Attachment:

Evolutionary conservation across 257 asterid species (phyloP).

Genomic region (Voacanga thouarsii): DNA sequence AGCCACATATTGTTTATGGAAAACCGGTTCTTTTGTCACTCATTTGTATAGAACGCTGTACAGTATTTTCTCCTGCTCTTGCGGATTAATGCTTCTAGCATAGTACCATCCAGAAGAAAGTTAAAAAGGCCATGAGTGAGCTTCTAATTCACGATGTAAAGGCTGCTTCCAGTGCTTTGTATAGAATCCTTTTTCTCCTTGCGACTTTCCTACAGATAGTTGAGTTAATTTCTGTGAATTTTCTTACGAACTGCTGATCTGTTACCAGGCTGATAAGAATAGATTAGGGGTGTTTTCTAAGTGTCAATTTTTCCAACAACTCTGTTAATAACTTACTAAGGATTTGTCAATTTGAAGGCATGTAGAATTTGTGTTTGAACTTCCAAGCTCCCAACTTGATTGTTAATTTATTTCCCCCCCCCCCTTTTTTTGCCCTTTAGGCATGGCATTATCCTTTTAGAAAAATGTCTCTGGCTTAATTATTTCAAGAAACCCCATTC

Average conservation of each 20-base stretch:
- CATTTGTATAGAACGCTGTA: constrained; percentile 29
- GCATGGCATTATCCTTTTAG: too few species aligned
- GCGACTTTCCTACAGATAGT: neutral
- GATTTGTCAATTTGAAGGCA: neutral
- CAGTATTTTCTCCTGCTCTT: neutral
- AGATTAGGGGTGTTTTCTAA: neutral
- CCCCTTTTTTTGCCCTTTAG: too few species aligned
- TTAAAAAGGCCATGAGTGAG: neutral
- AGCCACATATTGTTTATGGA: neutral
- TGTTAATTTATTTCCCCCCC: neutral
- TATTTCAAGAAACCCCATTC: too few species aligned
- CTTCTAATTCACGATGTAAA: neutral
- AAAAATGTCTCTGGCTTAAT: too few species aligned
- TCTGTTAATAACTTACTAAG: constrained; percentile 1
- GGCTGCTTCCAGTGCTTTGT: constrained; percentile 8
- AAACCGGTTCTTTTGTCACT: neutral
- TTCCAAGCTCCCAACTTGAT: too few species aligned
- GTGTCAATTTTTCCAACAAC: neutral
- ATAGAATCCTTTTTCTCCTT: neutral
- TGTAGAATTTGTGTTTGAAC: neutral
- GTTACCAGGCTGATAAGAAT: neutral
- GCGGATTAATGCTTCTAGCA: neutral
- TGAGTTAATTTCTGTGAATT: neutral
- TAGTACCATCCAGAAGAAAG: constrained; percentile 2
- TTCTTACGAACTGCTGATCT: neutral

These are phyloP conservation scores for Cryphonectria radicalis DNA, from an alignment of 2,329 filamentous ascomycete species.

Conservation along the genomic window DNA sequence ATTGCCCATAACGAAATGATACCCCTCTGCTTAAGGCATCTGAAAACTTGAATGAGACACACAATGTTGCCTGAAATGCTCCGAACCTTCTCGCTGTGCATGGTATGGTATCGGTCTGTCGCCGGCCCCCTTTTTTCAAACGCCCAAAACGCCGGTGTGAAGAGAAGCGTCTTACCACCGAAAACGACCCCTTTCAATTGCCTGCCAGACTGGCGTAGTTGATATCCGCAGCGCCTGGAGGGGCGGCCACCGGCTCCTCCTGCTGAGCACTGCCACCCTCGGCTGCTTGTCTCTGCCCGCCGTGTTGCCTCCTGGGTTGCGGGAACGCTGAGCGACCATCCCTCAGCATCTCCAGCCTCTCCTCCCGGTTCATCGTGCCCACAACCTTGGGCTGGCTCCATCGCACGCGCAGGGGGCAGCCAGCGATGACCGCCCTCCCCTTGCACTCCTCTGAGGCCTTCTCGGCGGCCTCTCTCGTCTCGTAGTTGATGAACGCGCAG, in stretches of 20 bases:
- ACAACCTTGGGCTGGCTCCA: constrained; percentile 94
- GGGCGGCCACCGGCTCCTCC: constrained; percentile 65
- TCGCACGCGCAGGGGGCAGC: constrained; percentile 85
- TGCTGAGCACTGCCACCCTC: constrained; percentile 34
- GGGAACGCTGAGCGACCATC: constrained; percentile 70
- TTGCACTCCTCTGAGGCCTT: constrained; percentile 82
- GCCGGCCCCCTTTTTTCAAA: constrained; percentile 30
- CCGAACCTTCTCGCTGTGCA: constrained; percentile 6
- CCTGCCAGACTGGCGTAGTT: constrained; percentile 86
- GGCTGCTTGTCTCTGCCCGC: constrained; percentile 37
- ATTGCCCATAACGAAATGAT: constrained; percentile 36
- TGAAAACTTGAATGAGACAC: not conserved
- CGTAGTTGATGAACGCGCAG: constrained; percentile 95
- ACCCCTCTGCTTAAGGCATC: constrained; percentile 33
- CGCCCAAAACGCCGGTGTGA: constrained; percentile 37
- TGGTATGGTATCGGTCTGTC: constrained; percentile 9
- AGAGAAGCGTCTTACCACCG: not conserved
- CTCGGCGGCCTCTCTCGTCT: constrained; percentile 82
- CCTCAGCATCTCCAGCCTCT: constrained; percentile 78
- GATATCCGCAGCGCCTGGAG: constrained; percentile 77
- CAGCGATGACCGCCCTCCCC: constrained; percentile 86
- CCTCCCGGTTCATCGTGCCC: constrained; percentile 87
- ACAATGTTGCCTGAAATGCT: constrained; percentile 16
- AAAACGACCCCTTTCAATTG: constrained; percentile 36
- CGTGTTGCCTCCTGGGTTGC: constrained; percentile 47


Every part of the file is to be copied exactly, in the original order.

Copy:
Evolutionary conservation across 257 asterid species (phyloP).

Genomic region (Voacanga thouarsii): DNA sequence AGCCACATATTGTTTATGGAAAACCGGTTCTTTTGTCACTCATTTGTATAGAACGCTGTACAGTATTTTCTCCTGCTCTTGCGGATTAATGCTTCTAGCATAGTACCATCCAGAAGAAAGTTAAAAAGGCCATGAGTGAGCTTCTAATTCACGATGTAAAGGCTGCTTCCAGTGCTTTGTATAGAATCCTTTTTCTCCTTGCGACTTTCCTACAGATAGTTGAGTTAATTTCTGTGAATTTTCTTACGAACTGCTGATCTGTTACCAGGCTGATAAGAATAGATTAGGGGTGTTTTCTAAGTGTCAATTTTTCCAACAACTCTGTTAATAACTTACTAAGGATTTGTCAATTTGAAGGCATGTAGAATTTGTGTTTGAACTTCCAAGCTCCCAACTTGATTGTTAATTTATTTCCCCCCCCCCCTTTTTTTGCCCTTTAGGCATGGCATTATCCTTTTAGAAAAATGTCTCTGGCTTAATTATTTCAAGAAACCCCATTC

Average conservation of each 20-base stretch:
- CATTTGTATAGAACGCTGTA: constrained; percentile 29
- GCATGGCATTATCCTTTTAG: too few species aligned
- GCGACTTTCCTACAGATAGT: neutral
- GATTTGTCAATTTGAAGGCA: neutral
- CAGTATTTTCTCCTGCTCTT: neutral
- AGATTAGGGGTGTTTTCTAA: neutral
- CCCCTTTTTTTGCCCTTTAG: too few species aligned
- TTAAAAAGGCCATGAGTGAG: neutral
- AGCCACATATTGTTTATGGA: neutral
- TGTTAATTTATTTCCCCCCC: neutral
- TATTTCAAGAAACCCCATTC: too few species aligned
- CTTCTAATTCACGATGTAAA: neutral
- AAAAATGTCTCTGGCTTAAT: too few species aligned
- TCTGTTAATAACTTACTAAG: constrained; percentile 1
- GGCTGCTTCCAGTGCTTTGT: constrained; percentile 8
- AAACCGGTTCTTTTGTCACT: neutral
- TTCCAAGCTCCCAACTTGAT: too few species aligned
- GTGTCAATTTTTCCAACAAC: neutral
- ATAGAATCCTTTTTCTCCTT: neutral
- TGTAGAATTTGTGTTTGAAC: neutral
- GTTACCAGGCTGATAAGAAT: neutral
- GCGGATTAATGCTTCTAGCA: neutral
- TGAGTTAATTTCTGTGAATT: neutral
- TAGTACCATCCAGAAGAAAG: constrained; percentile 2
- TTCTTACGAACTGCTGATCT: neutral

These are phyloP conservation scores for Cryphonectria radicalis DNA, from an alignment of 2,329 filamentous ascomycete species.

Conservation along the genomic window DNA sequence ATTGCCCATAACGAAATGATACCCCTCTGCTTAAGGCATCTGAAAACTTGAATGAGACACACAATGTTGCCTGAAATGCTCCGAACCTTCTCGCTGTGCATGGTATGGTATCGGTCTGTCGCCGGCCCCCTTTTTTCAAACGCCCAAAACGCCGGTGTGAAGAGAAGCGTCTTACCACCGAAAACGACCCCTTTCAATTGCCTGCCAGACTGGCGTAGTTGATATCCGCAGCGCCTGGAGGGGCGGCCACCGGCTCCTCCTGCTGAGCACTGCCACCCTCGGCTGCTTGTCTCTGCCCGCCGTGTTGCCTCCTGGGTTGCGGGAACGCTGAGCGACCATCCCTCAGCATCTCCAGCCTCTCCTCCCGGTTCATCGTGCCCACAACCTTGGGCTGGCTCCATCGCACGCGCAGGGGGCAGCCAGCGATGACCGCCCTCCCCTTGCACTCCTCTGAGGCCTTCTCGGCGGCCTCTCTCGTCTCGTAGTTGATGAACGCGCAG, in stretches of 20 bases:
- ACAACCTTGGGCTGGCTCCA: constrained; percentile 94
- GGGCGGCCACCGGCTCCTCC: constrained; percentile 65
- TCGCACGCGCAGGGGGCAGC: constrained; percentile 85
- TGCTGAGCACTGCCACCCTC: constrained; percentile 34
- GGGAACGCTGAGCGACCATC: constrained; percentile 70
- TTGCACTCCTCTGAGGCCTT: constrained; percentile 82
- GCCGGCCCCCTTTTTTCAAA: constrained; percentile 30
- CCGAACCTTCTCGCTGTGCA: constrained; percentile 6
- CCTGCCAGACTGGCGTAGTT: constrained; percentile 86
- GGCTGCTTGTCTCTGCCCGC: constrained; percentile 37
- ATTGCCCATAACGAAATGAT: constrained; percentile 36
- TGAAAACTTGAATGAGACAC: not conserved
- CGTAGTTGATGAACGCGCAG: constrained; percentile 95
- ACCCCTCTGCTTAAGGCATC: constrained; percentile 33
- CGCCCAAAACGCCGGTGTGA: constrained; percentile 37
- TGGTATGGTATCGGTCTGTC: constrained; percentile 9
- AGAGAAGCGTCTTACCACCG: not conserved
- CTCGGCGGCCTCTCTCGTCT: constrained; percentile 82
- CCTCAGCATCTCCAGCCTCT: constrained; percentile 78
- GATATCCGCAGCGCCTGGAG: constrained; percentile 77
- CAGCGATGACCGCCCTCCCC: constrained; percentile 86
- CCTCCCGGTTCATCGTGCCC: constrained; percentile 87
- ACAATGTTGCCTGAAATGCT: constrained; percentile 16
- AAAACGACCCCTTTCAATTG: constrained; percentile 36
- CGTGTTGCCTCCTGGGTTGC: constrained; percentile 47